|Publication number||US5511672 A|
|Application number||US 08/140,880|
|Publication date||Apr 30, 1996|
|Filing date||Oct 25, 1993|
|Priority date||Oct 25, 1993|
|Publication number||08140880, 140880, US 5511672 A, US 5511672A, US-A-5511672, US5511672 A, US5511672A|
|Inventors||Robert D. Young, Daniel D. Young|
|Original Assignee||Young; Robert D., Young; Daniel D.|
|Export Citation||BiBTeX, EndNote, RefMan|
|Patent Citations (7), Referenced by (6), Classifications (9), Legal Events (6)|
|External Links: USPTO, USPTO Assignment, Espacenet|
1. Field of the Invention
This invention relates to sort-assisting devices and methods, and more particularly to a sort-assisting device and method for facilitating mail carrier sorting of his delivery route mail according to special instructions.
2. Background of the Invention
Mail carriers sort the mail they are scheduled to deliver on their route that day, using a case containing shelves having forwardly and upwardly opening compartments separated by dividers. Each compartment normally is for one or two street addresses on the carrier's route. The carrier sorts the mail he is to deliver, placing the individual items of mail into the compartments for the corresponding street addresses. He then removes the sorted mail from the compartments by typically grasping several compartments of mail at one time and pulling the mail from the case. According to the order the corresponding addresses will be reached on the route he will travel, he places the mail on trays which are accessed respectively as the mail delivery route is travelled.
Occasionally, special instructions obtain for a street address. For example, the intended recipient of the mail may have moved, and the mail needs to be forwarded to a new location. Or the intended recipient may have left town for a period of time, wishing to have the mail held up until he picks it up for delivery to resume at a certain date. Or several parties may reside at one address, and special instructions obtain for one or more parties. Additionally, these special instructions must be clearly conveyed to the substitute carrier who will deliver the mail on a particular route one day out of the six day delivery week and also on sick and vacation time of the regular carrier.
Keeping track of all of the ever changing special instructions with changing personnel is a difficult task.
Accordingly, it is an object of the invention to facilitate sorting operations so that special circumstances may be readily and easily accommodated.
A more specific object of the invention is to facilitate mail carrier sorting operations so that special instructions such as to forward the mail of a moved resident or to hold the mail of a temporarily absent resident, are better accommodated.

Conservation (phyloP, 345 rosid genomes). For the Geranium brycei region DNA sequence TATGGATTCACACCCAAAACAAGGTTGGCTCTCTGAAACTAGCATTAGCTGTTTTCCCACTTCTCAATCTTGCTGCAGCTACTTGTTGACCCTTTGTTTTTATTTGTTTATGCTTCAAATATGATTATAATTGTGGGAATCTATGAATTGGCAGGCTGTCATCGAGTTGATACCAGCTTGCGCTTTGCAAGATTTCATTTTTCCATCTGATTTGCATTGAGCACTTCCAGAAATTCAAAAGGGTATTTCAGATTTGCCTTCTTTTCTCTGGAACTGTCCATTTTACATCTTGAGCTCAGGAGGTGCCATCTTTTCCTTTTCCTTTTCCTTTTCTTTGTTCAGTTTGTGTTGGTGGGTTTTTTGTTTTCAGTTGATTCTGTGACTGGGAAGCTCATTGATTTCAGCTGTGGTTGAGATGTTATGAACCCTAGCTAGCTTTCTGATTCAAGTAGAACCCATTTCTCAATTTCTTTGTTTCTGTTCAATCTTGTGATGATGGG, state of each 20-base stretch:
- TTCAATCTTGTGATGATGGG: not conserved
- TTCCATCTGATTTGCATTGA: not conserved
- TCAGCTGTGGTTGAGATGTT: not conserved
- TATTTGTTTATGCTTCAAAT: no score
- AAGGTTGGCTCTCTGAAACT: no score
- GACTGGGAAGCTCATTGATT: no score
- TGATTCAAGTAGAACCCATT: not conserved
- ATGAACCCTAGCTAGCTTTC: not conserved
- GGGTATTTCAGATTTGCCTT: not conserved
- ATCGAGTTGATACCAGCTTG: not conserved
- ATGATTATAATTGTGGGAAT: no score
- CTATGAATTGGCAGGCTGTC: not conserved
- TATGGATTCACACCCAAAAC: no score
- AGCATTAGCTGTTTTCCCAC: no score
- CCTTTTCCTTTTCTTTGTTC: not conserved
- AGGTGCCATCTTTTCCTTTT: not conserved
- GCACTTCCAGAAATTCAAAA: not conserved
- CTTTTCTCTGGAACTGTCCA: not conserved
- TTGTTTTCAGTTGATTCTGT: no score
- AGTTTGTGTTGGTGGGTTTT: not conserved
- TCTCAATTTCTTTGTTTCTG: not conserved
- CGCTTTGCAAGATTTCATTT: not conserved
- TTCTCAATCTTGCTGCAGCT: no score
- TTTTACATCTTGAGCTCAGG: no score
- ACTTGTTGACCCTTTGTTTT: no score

A further object of the invention is to enable a case structure that materially enhances a mail carrier's convenience in sorting mail for delivery on his route.
Another object of the invention is to provide a device for converting a conventional sorting case into one specially suited to a particular mail carrier's circumstances.
Yet another object of the invention is to devise a method for increasing a mail carrier's efficiency in sorting mail.
These and other objects, features and advantages of the invention are achieved through the provision of a device readily applied across the opening of a particular compartment to lightly obstruct the insertion of mail into the compartment so that the carrier is certain to be reminded that special circumstances exist. The device is a yieldable strip of material secured on a spring clip so that when the spring clip is mounted on an adjacent divider, the free end of the yieldable strip of material extends across a particular compartment. When mail is placed in that compartment, the free end of the strip may yieldably move inwardly while offering sufficient resistance to displacement so that the carrier is sure to notice physically that special instructions obtain. Or it may be yieldably moved outwardly by the carrier should he take visual notice.
The strip may be color coded to give an immediately appreciated visual clue as to the nature of the instruction. In addition, it may carry writing reflecting detailed instructions for the particular address that the compartment is for. On removal of sorted mail, the strip readily moves outwardly so as not to block the action.
Thus the yieldable strip or flag may be forced to bend in three distinct ways to accomplish its mission. These bends are predetermined by design and utilized as desired by the sorting person.